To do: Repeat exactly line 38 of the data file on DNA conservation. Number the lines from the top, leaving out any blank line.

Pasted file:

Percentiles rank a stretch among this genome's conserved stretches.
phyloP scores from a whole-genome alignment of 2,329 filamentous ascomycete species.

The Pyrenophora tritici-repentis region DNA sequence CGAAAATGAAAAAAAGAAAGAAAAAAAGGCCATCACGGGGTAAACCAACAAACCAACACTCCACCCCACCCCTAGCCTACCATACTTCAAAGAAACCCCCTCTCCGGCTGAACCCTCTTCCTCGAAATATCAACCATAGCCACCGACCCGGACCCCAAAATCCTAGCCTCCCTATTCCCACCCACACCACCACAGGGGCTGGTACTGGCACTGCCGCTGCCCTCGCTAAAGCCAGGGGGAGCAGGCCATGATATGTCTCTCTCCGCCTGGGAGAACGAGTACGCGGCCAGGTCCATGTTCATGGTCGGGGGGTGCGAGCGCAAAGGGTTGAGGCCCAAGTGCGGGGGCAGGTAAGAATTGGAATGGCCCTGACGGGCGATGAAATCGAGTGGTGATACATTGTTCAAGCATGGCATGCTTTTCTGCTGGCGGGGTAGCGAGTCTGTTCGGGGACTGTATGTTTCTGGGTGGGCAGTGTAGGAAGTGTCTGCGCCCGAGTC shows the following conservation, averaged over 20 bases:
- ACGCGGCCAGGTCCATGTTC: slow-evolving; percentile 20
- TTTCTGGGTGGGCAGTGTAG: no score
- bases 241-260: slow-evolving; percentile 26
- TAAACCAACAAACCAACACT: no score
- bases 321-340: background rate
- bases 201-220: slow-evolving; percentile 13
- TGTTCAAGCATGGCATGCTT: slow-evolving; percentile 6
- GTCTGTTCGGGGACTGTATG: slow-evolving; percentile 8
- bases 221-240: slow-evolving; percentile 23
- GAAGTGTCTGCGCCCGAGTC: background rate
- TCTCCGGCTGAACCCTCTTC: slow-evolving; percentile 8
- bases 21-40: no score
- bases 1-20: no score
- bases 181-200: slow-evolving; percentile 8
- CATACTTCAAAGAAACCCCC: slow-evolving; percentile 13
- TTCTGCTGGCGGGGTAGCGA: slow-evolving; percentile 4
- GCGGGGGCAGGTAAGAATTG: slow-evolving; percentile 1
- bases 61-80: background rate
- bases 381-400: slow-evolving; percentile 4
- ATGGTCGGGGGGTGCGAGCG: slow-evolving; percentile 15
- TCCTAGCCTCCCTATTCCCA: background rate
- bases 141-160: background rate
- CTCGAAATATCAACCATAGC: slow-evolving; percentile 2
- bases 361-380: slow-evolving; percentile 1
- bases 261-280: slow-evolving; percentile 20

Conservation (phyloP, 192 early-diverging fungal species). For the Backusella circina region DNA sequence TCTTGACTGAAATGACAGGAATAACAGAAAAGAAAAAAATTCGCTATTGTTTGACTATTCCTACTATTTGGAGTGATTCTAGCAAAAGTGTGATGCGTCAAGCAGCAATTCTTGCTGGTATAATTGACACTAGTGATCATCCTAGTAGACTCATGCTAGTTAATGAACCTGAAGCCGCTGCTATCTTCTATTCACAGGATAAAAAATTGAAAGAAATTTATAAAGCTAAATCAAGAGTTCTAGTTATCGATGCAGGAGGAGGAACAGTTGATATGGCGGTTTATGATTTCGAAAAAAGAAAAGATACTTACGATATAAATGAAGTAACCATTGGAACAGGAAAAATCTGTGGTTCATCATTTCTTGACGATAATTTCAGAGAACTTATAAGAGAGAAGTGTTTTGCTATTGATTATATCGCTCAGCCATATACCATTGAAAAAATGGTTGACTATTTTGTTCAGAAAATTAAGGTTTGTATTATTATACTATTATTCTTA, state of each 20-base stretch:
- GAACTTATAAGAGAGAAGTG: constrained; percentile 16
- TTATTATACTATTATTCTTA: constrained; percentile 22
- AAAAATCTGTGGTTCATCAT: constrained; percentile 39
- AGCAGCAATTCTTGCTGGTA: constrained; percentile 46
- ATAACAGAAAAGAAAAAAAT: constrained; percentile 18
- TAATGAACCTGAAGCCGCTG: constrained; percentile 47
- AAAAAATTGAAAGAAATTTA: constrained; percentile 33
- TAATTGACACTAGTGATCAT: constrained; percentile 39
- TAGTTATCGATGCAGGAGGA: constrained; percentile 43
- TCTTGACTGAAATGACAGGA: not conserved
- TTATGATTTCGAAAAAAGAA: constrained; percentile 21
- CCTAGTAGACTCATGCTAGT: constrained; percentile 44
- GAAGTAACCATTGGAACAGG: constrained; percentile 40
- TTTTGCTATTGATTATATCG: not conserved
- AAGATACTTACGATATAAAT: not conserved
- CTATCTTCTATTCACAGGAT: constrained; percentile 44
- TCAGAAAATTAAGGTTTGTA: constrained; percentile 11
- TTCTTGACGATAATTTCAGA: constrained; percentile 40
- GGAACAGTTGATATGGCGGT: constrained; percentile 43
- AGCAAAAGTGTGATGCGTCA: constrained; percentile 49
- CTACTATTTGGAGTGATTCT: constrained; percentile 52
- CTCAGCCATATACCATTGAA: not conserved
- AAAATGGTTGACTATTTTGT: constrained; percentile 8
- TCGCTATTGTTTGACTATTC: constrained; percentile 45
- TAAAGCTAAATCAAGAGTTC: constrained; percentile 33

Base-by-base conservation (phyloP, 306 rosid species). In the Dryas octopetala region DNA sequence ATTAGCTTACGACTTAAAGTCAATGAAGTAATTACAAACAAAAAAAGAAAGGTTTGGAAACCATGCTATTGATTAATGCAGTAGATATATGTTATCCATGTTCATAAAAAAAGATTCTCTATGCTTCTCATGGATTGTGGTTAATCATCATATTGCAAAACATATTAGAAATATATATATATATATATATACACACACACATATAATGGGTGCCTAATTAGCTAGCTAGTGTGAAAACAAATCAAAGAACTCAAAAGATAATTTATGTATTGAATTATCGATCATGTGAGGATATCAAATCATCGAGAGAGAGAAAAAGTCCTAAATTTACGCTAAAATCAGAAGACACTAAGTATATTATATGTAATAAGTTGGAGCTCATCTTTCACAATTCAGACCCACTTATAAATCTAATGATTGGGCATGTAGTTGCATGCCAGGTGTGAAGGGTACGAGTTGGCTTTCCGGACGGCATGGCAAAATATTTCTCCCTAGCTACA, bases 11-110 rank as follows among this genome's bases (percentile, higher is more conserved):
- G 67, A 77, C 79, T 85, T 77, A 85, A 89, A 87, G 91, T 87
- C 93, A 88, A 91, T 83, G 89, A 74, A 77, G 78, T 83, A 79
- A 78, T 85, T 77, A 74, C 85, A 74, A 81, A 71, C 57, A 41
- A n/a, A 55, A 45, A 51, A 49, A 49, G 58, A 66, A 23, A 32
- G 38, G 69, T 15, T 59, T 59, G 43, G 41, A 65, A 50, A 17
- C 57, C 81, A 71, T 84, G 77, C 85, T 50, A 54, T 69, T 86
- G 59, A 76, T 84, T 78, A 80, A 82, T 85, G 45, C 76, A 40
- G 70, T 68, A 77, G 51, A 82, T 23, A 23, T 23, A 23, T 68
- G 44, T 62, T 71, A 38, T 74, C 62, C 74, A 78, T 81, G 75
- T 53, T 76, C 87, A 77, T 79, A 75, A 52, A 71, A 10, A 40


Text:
- TAGTTATCGATGCAGGAGGA: constrained; percentile 43